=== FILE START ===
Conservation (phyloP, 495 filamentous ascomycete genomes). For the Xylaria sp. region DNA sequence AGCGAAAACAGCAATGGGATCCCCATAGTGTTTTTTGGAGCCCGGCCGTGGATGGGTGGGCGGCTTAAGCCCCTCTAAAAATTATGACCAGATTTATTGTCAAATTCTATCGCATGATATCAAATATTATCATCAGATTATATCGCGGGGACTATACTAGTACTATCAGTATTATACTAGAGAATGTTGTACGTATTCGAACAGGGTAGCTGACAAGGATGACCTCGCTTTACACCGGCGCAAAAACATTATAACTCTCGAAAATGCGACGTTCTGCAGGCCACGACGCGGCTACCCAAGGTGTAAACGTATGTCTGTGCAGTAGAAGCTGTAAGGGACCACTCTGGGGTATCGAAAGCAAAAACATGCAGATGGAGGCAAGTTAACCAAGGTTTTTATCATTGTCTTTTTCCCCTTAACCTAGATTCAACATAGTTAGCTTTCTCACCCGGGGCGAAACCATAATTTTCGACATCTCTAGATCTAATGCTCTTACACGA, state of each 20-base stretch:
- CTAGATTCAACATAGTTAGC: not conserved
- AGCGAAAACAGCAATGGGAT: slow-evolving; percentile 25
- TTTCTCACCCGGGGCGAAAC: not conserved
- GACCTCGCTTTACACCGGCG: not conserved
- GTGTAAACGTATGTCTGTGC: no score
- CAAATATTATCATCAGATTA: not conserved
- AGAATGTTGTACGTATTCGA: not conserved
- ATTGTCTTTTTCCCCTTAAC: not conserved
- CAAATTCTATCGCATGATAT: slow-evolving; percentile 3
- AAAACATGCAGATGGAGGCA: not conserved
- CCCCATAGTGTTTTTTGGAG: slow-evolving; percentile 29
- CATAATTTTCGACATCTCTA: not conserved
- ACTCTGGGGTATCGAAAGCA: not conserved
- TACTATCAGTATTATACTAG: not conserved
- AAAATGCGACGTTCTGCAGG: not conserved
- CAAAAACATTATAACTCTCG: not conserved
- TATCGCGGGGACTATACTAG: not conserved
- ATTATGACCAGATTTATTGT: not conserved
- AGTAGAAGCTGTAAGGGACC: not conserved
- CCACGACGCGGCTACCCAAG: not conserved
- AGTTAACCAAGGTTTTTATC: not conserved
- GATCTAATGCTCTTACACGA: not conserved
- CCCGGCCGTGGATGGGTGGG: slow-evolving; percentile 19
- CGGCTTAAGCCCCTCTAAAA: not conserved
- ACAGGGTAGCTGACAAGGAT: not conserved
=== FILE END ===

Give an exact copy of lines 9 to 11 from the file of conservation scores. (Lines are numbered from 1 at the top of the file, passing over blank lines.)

- ATTGTCTTTTTCCCCTTAAC: not conserved
- CAAATTCTATCGCATGATAT: slow-evolving; percentile 3
- AAAACATGCAGATGGAGGCA: not conserved